Needles and Hymns

Since 1983, my Christmas has largely been characterised by disappointment. Back then, the disappointment revolved around an LP-shaped gift beneath the tree which I hoped with all my teenage heart was Michael Jackson'salbum.

Since 1983, my Christmas has largely been characterised by disappointment. Back then, the disappointment revolved around an LP-shaped gift beneath the tree which I hoped with all my teenage heart was Michael Jackson's Thriller album.

This is how I know Father Christmas doesn't exist. Smiling in anticipation, I ripped it open. But where Michael Jackson in a white suit should have been, there was only a painted sheep. With a whole painted ovine posse, hanging out in a painted field. I stared at the title: Beethoven's Pastoral Symphony.

I don't think I spoke for the rest of the day.

Since then, Christmas has become an exercise in expectation management and the protection of the feelings of others. I have learned not to expect Joe Malone fragrances, Mulberry luggage and Chanel jewelled cuffs and I have lied to almost every relative about how much I adore their present. 'It's not the thing, it's the thought,' I say to myself, while simultaneously battling the question, 'what the hell do they think of me?' as I unwrap another bottle of Charlie and a plastic egg timer.

This year has been particularly disappointing. First, I've had two real trees in the house, both of which had died by Boxing Day. Second, in trying to clear the fall out from the arboricide, our Dyson choked to death on the tsunami of pine needles which has submerged the ground floor. As I took solace by stroking the cashmere jumper my husband bought me, I caught it with the clasp of a cheap bracelet and created a pull which now makes the jumper look fit only for the lower rails of a charity shop. Ho, ho, bloody ho.

If I'm honest though, none of these is as dispiriting as the decision made by ITV producer Peter Fincham to axe Tim Minchin's alternative Christmas song on the Jonathan Ross show which aired on Christmas Eve. That really struck at the heart of the biggest disappointment I have with Christmas which is that it is, nominally at least, a religious festival.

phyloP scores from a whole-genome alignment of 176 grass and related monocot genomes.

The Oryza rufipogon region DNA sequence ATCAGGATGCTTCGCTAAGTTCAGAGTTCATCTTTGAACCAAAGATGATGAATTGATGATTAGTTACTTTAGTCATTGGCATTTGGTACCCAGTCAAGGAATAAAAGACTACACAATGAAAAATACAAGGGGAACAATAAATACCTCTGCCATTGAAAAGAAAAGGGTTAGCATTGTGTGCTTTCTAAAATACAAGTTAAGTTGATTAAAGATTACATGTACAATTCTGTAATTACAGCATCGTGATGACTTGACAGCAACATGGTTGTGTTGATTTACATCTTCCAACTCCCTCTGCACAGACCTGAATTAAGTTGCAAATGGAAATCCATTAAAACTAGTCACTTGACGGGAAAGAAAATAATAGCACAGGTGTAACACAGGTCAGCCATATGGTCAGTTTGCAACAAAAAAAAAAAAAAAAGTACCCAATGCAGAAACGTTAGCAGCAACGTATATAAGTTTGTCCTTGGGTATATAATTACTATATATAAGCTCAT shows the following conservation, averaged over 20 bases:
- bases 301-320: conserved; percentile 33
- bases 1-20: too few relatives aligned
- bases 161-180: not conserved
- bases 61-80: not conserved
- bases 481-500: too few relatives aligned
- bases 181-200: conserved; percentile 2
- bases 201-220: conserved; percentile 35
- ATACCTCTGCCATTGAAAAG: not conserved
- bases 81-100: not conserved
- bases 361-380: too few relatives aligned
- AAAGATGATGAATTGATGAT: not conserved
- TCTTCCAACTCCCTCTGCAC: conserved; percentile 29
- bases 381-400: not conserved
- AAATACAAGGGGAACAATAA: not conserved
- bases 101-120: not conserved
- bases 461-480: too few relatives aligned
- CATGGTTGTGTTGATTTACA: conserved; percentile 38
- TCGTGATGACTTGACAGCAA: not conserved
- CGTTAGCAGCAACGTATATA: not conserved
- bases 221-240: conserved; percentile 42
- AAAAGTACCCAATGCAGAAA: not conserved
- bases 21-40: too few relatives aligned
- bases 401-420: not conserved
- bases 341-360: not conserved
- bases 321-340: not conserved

This is a real problem for me. In spite of the annual let downs, I bloody love Christmas - the food, the giving, the family theatre trip, the being with people I love, the watching my children disappear in a frenzy of wrapping paper, the champagne, the random visitors, the mixed nuts, the rogue pine needles in the pants and, yes, the bad presents. Who doesn't? It's just a tragedy for us all that it has to be related to a dead Palestinian with a couple of good ideas but a complete lack of vision about how the whole equality issue might pan out in the millennia to come.

Because I firmly believe in compassion, tolerance, equality, forgiveness and love, I choose not to follow any religious doctrine, but, out of duty, I do sit through the nine lessons and carols at my children's school. Invariably, I end up raging at the misogyny of the scriptural indictments of Eve and Mary and desperate to stand up and denounce the concept of sin as bestowed by a vain and self-serving god upon the innocent heads of our babies.

Maybe that's how the midnight mass 'Almighty Fight' in St Edmond's Church in Southampton started the other night. Maybe somebody dared to ask the congregation if encouraging belief in supernatural beings and their outmoded, patriarchal ideologies is the best way of creating global unity and fending off impending environmental disaster. And maybe that's when the incensed Christians started throwing the contents of the church around. Throwing stuff is something Christians are good at, after all. Grenades, bombs, accusations... Three churchgoers have been arrested. Well, it's a start.

For atheists, this festive season started badly with the death of the coolly antagonistic Hitch and, while I am happy that he has not gone to a Better Place, I was thrust into mourning for the loss of a strong and coherent voice to dispel these persistent rumours of a superbeing.

Tim Minchin's is another voice the public should hear. His is funny, poetic and intellectually rigorous. Peter Fincham was a fool to silence it, but he is one of a breed of producers determined to keep programming inane, patronising and unchallenging. There is so much to be offended at on telly: bad writing, soap operas that reflect back the worst of our society, Anne Widdecombe and the ugly mastication of Greg Wallace, but nobody complains that these should not be inflicted on us at Christmas. Why then, should Christians have a veto on comedy on the box?

I sat through nine lessons and carols and was offended; nobody cared. After all, I had a choice. I didn't have to go to church. And the viewers of Jonathan Ross have a choice too. As for blasphemy, offence against the church and the like, even the compliance guys at ITV know that Jesus can hack it. He's endured worse than a little musical satire. I mean, crucifixion. That's worse right?

Peace. And goodwill. Amen.